Ordinarily, I wait more than a week between bringing you these due process legal updates. But in the days following my last dispatch, a number of interesting things have happened that I want to bring you up-to-date on.
A complaint filed last week against Drake University in Iowa includes an intriguing argument. Like most such suits against private universities, it claims that Drake breached its contract with the student-plaintiff and discriminated against him on the basis of sex in violation of Title IX. But in addition, it argues that the university was—by virtue of coercive federal pressure—a state actor at the time of the incident, and as such, deprived the plaintiff of his constitutional due process rights.
The complaint in Doe v. Drake University, brought by a male student who was expelled from the university, stems from an allegation of sexual assault that occurred when both parties had been drinking heavily and had limited recollection of the night’s events. The plaintiff’s complaint alleges that, among other things, the university’s investigator failed to interview critical witnesses who could have shed light on the accuser’s level of intoxication during the night in question, and failed to investigate a claim by the accused student that he, in fact, had been unable to give consent due to his own intoxication level. The plaintiff—who has language-based learning disabilities—also complains that the university failed to provide him with the necessary accommodations during the disciplinary process.
As is typical with complaints against private universities, the plaintiff’s complaint includes claims that the university discriminated against him on the basis of sex, particularly because it was under federal Title IX investigation at the time of the incident, and that the university failed to follow its own procedures, in violation of its contractual obligations.
The complaint also alleges that the university violated the plaintiff’s constitutional due process rights. Specifically, the complaint alleges that the federal pressure on universities to address campus sexual assault—beginning with the April 4, 2011 “Dear Colleague” letter ordering schools to adopt the “preponderance of the evidence” standard for sexual misconduct adjudications—was so intense as to effectively turn the university into a “state actor” for constitutional purposes. The complaint describes this pressure as follows:
Since 2011, the United States has consistently reaffirmed and adhered to the threat of substantial monetary penalties made in the Dear Colleague Letter. For example, in July 2014, DOE Assistant Secretary for Civil Rights Catherine Lhamon stated that she would strip federal funding from any college found to be non-compliant with the requirements of the Dear Colleague Letter. “Do not think it’s an empty threat,” Lhamon warned. Shortly after this edict was issued, Drake was brought under investigation by the OCR for mishandling sexual assault cases.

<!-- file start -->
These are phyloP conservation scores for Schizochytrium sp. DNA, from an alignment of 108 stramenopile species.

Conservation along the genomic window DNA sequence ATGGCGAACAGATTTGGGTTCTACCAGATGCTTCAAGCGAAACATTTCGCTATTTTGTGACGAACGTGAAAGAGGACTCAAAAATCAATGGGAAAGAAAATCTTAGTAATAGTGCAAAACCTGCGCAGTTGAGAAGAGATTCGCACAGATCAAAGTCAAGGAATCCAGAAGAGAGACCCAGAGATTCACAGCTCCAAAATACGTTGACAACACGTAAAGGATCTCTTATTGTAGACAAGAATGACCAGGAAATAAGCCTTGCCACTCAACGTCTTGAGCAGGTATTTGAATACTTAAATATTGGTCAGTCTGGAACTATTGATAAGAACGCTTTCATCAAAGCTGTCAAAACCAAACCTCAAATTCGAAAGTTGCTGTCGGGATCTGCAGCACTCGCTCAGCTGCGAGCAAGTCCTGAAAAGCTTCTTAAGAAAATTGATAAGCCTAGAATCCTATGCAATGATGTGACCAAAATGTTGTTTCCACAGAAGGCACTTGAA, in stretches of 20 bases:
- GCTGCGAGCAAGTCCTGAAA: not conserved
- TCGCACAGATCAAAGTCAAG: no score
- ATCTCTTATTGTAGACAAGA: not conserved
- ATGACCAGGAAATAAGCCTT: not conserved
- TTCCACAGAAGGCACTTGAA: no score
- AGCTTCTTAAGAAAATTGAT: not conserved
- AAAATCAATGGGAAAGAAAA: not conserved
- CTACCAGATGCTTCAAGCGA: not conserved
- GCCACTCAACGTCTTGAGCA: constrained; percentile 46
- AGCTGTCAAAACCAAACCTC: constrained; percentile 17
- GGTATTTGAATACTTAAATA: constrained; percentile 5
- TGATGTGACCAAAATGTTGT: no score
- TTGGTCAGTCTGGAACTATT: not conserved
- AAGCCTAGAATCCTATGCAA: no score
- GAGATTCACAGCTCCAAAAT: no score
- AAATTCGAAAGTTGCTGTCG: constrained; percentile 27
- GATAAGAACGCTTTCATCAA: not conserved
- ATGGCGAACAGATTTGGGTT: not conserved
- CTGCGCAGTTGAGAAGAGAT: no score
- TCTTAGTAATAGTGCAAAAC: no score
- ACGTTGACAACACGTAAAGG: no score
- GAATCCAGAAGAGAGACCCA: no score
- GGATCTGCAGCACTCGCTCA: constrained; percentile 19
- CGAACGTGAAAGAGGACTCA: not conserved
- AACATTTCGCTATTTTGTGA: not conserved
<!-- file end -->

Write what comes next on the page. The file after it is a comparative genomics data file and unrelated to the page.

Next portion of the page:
Upon information and belief, Drake acted in response to the federal government’s threat that colleges refusing to comply would be found in violation of Title IX and be subject to extremely substantial, indeed crippling, monetary penalties.
Accordingly, Drake was coerced by the United States into complying with the Title IX investigative and adjudicatory process mandated by the Dear Colleague Letter and by subsequent federal actions, statements, and directives.
We will be following this new suit with interest, and will keep you apprised of any developments.
There have also been two more judicial decisions issued since my last update, and they could not be more different from one another.
In Doe v. University of Cincinnati, the U.S. Court of Appeals for the Sixth Circuit upheld a federal district court’s decision dismissing the complaints of two male students who claimed that the University of Cincinnati, which is public, violated their due process rights and discriminated against them in campus sexual misconduct adjudications. Among other things, the plaintiffs argued that the hearing panel was prejudiced by having been allowed to hear victim-impact statements—including, in one plaintiff’s case, a statement that the plaintiff was “a rapist” and was “going to Hell”—before deciding their guilt or innocence. In an unpublished decision, the court acknowledged that the students had a significant interest in the outcome of the proceedings against them, noting that “[a] finding of responsibility will thus have a substantial lasting impact on appellants’ personal lives, educational and employment opportunities, and reputations in the community.” However, the court held that the students’ allegations about the hearing’s shortcomings did not amount to due process violations.
In Arishi v. Washington State University, on the other hand, a Washington state appellate court ruled that under Washington’s state Administrative Procedure Act, universities are required to conduct a “full adjudication” in cases “where a college or graduate student faces expulsion or is charged with sexual misconduct that would amount to a felony under criminal law.” This decision—which is highly protective of students’ due process rights—was very specific to the laws of the state of Washington. But the court did make some general observations about the nature of campus sexual misconduct adjudications that have broader applicability. The court noted, for example, that the charges against the plaintiff posed “the risk of severe hardship,” both to the plaintiff’s economic interests and to his reputation. The court also noted that “cross-examination” was “critical” to a fair hearing in the case, since “assessment of veracity and credibility were key.”
As I’ve written before, this area of the law is evolving rapidly and with sometimes unpredictable results. We’ll bring you more on these important decisions as they come in.